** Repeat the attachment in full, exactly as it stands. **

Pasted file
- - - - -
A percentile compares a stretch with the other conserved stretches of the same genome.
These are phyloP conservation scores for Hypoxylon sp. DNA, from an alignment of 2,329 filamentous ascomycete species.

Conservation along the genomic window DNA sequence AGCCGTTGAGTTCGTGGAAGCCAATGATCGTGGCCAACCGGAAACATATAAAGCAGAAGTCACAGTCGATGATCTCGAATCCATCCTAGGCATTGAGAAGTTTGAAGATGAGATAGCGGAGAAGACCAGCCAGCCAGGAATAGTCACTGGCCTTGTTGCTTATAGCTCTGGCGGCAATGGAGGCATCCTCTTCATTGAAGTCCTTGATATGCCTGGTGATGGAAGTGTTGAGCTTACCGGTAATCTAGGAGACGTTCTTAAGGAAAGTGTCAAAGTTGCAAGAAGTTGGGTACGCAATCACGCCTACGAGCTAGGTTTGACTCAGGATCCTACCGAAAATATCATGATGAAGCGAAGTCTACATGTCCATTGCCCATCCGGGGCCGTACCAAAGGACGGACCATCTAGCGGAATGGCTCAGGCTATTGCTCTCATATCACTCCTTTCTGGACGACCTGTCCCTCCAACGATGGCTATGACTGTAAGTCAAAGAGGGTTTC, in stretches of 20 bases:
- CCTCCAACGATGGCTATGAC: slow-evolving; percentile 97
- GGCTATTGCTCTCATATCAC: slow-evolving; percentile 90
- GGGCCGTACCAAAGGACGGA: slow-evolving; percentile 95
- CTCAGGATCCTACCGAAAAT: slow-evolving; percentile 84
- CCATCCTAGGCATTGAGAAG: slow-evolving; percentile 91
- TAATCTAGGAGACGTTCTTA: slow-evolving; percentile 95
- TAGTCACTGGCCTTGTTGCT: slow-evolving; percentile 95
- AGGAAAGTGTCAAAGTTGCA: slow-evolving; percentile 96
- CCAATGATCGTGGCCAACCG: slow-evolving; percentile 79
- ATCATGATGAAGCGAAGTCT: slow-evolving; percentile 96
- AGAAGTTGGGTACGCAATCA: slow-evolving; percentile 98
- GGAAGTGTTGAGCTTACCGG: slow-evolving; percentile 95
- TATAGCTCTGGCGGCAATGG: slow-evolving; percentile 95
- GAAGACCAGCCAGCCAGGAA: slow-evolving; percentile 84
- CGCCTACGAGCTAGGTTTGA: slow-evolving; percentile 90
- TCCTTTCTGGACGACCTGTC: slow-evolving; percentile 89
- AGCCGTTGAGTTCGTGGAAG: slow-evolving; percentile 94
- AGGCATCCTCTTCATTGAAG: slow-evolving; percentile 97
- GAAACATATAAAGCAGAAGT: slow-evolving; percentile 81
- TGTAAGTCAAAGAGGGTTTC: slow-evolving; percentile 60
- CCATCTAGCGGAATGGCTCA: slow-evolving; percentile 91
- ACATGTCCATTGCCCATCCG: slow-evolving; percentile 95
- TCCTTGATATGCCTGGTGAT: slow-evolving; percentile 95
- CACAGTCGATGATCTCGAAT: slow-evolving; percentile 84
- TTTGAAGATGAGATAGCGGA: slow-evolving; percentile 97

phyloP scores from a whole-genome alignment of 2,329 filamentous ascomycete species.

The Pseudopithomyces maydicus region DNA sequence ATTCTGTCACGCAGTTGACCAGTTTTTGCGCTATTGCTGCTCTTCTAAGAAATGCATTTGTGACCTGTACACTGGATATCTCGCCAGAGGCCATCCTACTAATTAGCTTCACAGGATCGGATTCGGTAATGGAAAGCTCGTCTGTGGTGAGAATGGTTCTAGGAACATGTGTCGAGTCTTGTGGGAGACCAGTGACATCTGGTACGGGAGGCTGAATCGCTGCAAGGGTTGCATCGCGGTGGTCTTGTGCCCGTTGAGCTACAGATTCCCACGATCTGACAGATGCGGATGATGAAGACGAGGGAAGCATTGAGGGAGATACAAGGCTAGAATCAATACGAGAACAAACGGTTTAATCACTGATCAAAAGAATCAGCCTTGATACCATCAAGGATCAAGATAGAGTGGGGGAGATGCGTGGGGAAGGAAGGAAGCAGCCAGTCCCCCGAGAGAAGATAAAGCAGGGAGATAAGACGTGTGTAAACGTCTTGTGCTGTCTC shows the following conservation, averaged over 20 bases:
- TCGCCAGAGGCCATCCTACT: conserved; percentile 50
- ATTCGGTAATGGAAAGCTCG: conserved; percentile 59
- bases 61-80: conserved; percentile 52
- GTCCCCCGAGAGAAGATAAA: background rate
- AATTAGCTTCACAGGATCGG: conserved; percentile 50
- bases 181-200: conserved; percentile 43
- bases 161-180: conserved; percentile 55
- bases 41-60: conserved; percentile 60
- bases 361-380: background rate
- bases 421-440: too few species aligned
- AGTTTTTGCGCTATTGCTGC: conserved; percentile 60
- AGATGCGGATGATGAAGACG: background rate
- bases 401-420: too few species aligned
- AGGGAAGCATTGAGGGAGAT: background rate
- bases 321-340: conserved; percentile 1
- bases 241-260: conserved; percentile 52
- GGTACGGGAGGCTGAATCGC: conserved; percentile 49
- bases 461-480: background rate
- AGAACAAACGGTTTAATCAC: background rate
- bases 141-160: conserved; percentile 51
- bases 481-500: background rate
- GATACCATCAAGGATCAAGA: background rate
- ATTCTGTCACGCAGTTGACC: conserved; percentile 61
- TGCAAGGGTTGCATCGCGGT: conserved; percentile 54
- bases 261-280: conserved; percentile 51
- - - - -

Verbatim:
A percentile compares a stretch with the other conserved stretches of the same genome.
These are phyloP conservation scores for Hypoxylon sp. DNA, from an alignment of 2,329 filamentous ascomycete species.

Conservation along the genomic window DNA sequence AGCCGTTGAGTTCGTGGAAGCCAATGATCGTGGCCAACCGGAAACATATAAAGCAGAAGTCACAGTCGATGATCTCGAATCCATCCTAGGCATTGAGAAGTTTGAAGATGAGATAGCGGAGAAGACCAGCCAGCCAGGAATAGTCACTGGCCTTGTTGCTTATAGCTCTGGCGGCAATGGAGGCATCCTCTTCATTGAAGTCCTTGATATGCCTGGTGATGGAAGTGTTGAGCTTACCGGTAATCTAGGAGACGTTCTTAAGGAAAGTGTCAAAGTTGCAAGAAGTTGGGTACGCAATCACGCCTACGAGCTAGGTTTGACTCAGGATCCTACCGAAAATATCATGATGAAGCGAAGTCTACATGTCCATTGCCCATCCGGGGCCGTACCAAAGGACGGACCATCTAGCGGAATGGCTCAGGCTATTGCTCTCATATCACTCCTTTCTGGACGACCTGTCCCTCCAACGATGGCTATGACTGTAAGTCAAAGAGGGTTTC, in stretches of 20 bases:
- CCTCCAACGATGGCTATGAC: slow-evolving; percentile 97
- GGCTATTGCTCTCATATCAC: slow-evolving; percentile 90
- GGGCCGTACCAAAGGACGGA: slow-evolving; percentile 95
- CTCAGGATCCTACCGAAAAT: slow-evolving; percentile 84
- CCATCCTAGGCATTGAGAAG: slow-evolving; percentile 91
- TAATCTAGGAGACGTTCTTA: slow-evolving; percentile 95
- TAGTCACTGGCCTTGTTGCT: slow-evolving; percentile 95
- AGGAAAGTGTCAAAGTTGCA: slow-evolving; percentile 96
- CCAATGATCGTGGCCAACCG: slow-evolving; percentile 79
- ATCATGATGAAGCGAAGTCT: slow-evolving; percentile 96
- AGAAGTTGGGTACGCAATCA: slow-evolving; percentile 98
- GGAAGTGTTGAGCTTACCGG: slow-evolving; percentile 95
- TATAGCTCTGGCGGCAATGG: slow-evolving; percentile 95
- GAAGACCAGCCAGCCAGGAA: slow-evolving; percentile 84
- CGCCTACGAGCTAGGTTTGA: slow-evolving; percentile 90
- TCCTTTCTGGACGACCTGTC: slow-evolving; percentile 89
- AGCCGTTGAGTTCGTGGAAG: slow-evolving; percentile 94
- AGGCATCCTCTTCATTGAAG: slow-evolving; percentile 97
- GAAACATATAAAGCAGAAGT: slow-evolving; percentile 81
- TGTAAGTCAAAGAGGGTTTC: slow-evolving; percentile 60
- CCATCTAGCGGAATGGCTCA: slow-evolving; percentile 91
- ACATGTCCATTGCCCATCCG: slow-evolving; percentile 95
- TCCTTGATATGCCTGGTGAT: slow-evolving; percentile 95
- CACAGTCGATGATCTCGAAT: slow-evolving; percentile 84
- TTTGAAGATGAGATAGCGGA: slow-evolving; percentile 97

phyloP scores from a whole-genome alignment of 2,329 filamentous ascomycete species.

The Pseudopithomyces maydicus region DNA sequence ATTCTGTCACGCAGTTGACCAGTTTTTGCGCTATTGCTGCTCTTCTAAGAAATGCATTTGTGACCTGTACACTGGATATCTCGCCAGAGGCCATCCTACTAATTAGCTTCACAGGATCGGATTCGGTAATGGAAAGCTCGTCTGTGGTGAGAATGGTTCTAGGAACATGTGTCGAGTCTTGTGGGAGACCAGTGACATCTGGTACGGGAGGCTGAATCGCTGCAAGGGTTGCATCGCGGTGGTCTTGTGCCCGTTGAGCTACAGATTCCCACGATCTGACAGATGCGGATGATGAAGACGAGGGAAGCATTGAGGGAGATACAAGGCTAGAATCAATACGAGAACAAACGGTTTAATCACTGATCAAAAGAATCAGCCTTGATACCATCAAGGATCAAGATAGAGTGGGGGAGATGCGTGGGGAAGGAAGGAAGCAGCCAGTCCCCCGAGAGAAGATAAAGCAGGGAGATAAGACGTGTGTAAACGTCTTGTGCTGTCTC shows the following conservation, averaged over 20 bases:
- TCGCCAGAGGCCATCCTACT: conserved; percentile 50
- ATTCGGTAATGGAAAGCTCG: conserved; percentile 59
- bases 61-80: conserved; percentile 52
- GTCCCCCGAGAGAAGATAAA: background rate
- AATTAGCTTCACAGGATCGG: conserved; percentile 50
- bases 181-200: conserved; percentile 43
- bases 161-180: conserved; percentile 55
- bases 41-60: conserved; percentile 60
- bases 361-380: background rate
- bases 421-440: too few species aligned
- AGTTTTTGCGCTATTGCTGC: conserved; percentile 60
- AGATGCGGATGATGAAGACG: background rate
- bases 401-420: too few species aligned
- AGGGAAGCATTGAGGGAGAT: background rate
- bases 321-340: conserved; percentile 1
- bases 241-260: conserved; percentile 52
- GGTACGGGAGGCTGAATCGC: conserved; percentile 49
- bases 461-480: background rate
- AGAACAAACGGTTTAATCAC: background rate
- bases 141-160: conserved; percentile 51
- bases 481-500: background rate
- GATACCATCAAGGATCAAGA: background rate
- ATTCTGTCACGCAGTTGACC: conserved; percentile 61
- TGCAAGGGTTGCATCGCGGT: conserved; percentile 54
- bases 261-280: conserved; percentile 51